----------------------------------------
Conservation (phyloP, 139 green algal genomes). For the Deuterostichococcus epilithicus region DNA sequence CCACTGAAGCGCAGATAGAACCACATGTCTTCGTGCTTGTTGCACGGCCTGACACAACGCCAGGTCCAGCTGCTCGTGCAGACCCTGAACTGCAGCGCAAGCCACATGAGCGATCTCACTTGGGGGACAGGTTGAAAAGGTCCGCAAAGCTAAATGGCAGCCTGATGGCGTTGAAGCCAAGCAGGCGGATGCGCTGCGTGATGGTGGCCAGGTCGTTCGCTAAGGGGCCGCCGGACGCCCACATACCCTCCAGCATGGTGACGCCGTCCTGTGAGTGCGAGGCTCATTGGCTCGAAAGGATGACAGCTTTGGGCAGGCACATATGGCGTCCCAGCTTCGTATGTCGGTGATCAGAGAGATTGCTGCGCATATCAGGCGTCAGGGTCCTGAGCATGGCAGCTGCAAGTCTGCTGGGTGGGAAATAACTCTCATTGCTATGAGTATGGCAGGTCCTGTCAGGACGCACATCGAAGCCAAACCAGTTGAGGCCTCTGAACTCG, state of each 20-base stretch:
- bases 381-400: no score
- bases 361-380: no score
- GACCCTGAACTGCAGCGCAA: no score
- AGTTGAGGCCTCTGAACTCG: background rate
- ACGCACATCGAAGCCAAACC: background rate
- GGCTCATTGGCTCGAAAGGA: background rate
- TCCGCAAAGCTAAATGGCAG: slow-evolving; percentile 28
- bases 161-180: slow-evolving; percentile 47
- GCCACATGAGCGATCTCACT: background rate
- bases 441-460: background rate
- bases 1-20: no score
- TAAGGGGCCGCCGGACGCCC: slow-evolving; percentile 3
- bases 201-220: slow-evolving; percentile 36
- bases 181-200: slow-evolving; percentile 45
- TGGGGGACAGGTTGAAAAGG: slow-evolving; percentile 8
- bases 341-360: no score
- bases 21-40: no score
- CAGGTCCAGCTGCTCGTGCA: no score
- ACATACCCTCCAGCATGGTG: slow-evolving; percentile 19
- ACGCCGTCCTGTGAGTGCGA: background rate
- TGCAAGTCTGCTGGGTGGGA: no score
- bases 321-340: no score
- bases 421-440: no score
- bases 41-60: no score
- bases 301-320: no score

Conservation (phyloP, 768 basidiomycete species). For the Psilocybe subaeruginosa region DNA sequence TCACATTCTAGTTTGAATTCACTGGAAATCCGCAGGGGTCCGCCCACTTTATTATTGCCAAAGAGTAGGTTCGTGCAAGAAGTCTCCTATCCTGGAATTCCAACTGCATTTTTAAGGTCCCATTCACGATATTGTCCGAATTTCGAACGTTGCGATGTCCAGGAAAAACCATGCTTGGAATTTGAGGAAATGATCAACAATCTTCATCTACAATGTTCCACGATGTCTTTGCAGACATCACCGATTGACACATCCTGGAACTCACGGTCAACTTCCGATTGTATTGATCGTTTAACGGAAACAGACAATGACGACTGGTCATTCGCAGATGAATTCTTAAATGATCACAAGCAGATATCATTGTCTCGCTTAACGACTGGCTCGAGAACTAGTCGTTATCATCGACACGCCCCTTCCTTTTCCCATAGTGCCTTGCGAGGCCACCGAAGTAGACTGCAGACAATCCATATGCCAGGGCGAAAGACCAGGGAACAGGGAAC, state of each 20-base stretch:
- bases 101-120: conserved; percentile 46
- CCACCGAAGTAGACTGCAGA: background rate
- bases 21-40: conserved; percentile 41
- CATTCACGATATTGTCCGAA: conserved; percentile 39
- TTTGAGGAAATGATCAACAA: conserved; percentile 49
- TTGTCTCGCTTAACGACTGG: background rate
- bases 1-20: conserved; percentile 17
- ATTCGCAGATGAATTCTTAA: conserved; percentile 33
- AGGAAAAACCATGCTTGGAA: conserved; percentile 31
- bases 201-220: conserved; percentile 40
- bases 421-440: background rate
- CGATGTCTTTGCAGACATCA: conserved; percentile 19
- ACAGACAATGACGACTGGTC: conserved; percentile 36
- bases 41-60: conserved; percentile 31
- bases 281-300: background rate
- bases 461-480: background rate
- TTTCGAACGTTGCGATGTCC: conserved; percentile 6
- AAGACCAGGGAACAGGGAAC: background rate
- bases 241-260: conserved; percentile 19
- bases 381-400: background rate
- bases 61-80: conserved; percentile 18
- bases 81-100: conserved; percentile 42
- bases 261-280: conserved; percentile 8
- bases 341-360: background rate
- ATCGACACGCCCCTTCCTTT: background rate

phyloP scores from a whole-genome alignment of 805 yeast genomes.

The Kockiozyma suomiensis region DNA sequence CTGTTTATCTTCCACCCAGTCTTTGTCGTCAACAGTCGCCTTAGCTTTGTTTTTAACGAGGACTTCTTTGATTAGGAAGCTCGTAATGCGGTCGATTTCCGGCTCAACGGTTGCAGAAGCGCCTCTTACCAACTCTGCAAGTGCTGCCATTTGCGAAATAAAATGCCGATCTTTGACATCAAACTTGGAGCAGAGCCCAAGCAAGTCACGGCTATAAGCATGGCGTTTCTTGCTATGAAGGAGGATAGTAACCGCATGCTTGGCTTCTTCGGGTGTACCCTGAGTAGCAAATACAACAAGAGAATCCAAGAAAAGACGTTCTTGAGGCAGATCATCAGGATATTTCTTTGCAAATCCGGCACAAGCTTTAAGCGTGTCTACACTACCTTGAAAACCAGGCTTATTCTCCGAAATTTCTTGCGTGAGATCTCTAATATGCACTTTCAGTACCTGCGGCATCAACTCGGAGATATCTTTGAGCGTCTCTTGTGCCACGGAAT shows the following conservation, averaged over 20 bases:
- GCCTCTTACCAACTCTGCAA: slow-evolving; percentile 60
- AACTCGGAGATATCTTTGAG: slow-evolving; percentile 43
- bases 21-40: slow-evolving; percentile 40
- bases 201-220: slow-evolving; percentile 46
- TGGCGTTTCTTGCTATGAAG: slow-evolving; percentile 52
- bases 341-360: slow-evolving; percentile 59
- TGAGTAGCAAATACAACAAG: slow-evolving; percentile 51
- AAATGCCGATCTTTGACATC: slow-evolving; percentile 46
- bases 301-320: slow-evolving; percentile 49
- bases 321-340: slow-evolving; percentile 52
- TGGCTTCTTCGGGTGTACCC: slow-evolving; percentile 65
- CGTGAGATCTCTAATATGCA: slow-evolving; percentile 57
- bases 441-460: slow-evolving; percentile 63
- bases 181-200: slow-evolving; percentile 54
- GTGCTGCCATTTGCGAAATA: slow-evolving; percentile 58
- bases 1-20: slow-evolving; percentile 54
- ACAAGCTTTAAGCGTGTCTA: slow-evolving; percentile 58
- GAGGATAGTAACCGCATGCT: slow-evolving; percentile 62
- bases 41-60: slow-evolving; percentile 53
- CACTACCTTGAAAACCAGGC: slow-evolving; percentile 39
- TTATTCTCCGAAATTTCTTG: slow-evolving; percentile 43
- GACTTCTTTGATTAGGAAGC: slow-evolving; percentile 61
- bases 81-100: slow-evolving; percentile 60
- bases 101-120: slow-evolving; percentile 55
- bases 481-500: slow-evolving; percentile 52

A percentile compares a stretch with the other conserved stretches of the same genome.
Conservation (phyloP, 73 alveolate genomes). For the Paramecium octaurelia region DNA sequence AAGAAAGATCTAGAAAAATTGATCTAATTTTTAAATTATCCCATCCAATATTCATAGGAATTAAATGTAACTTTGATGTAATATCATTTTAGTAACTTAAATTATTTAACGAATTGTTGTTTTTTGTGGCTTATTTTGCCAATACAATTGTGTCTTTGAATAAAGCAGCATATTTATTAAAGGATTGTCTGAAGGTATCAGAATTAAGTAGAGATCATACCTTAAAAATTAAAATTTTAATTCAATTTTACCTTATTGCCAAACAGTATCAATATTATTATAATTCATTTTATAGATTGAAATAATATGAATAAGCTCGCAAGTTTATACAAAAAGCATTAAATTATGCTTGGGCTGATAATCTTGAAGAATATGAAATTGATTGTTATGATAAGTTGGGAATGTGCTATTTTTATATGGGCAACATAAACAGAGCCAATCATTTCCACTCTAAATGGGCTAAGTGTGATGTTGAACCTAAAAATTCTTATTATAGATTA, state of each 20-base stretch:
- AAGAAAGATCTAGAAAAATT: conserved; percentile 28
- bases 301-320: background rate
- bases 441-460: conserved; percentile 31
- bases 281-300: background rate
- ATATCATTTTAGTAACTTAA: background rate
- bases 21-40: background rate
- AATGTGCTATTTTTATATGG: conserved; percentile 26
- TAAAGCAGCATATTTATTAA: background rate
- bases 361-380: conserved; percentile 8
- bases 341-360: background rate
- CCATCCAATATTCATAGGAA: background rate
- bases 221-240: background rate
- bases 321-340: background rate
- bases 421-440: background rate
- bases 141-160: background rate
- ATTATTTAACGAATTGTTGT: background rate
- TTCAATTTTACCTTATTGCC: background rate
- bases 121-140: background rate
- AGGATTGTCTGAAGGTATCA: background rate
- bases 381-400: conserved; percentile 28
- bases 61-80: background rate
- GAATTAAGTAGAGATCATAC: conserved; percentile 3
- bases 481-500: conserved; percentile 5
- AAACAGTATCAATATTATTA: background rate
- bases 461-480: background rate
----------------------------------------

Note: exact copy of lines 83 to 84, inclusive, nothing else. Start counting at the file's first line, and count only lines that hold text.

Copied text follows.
- bases 301-320: background rate
- bases 441-460: conserved; percentile 31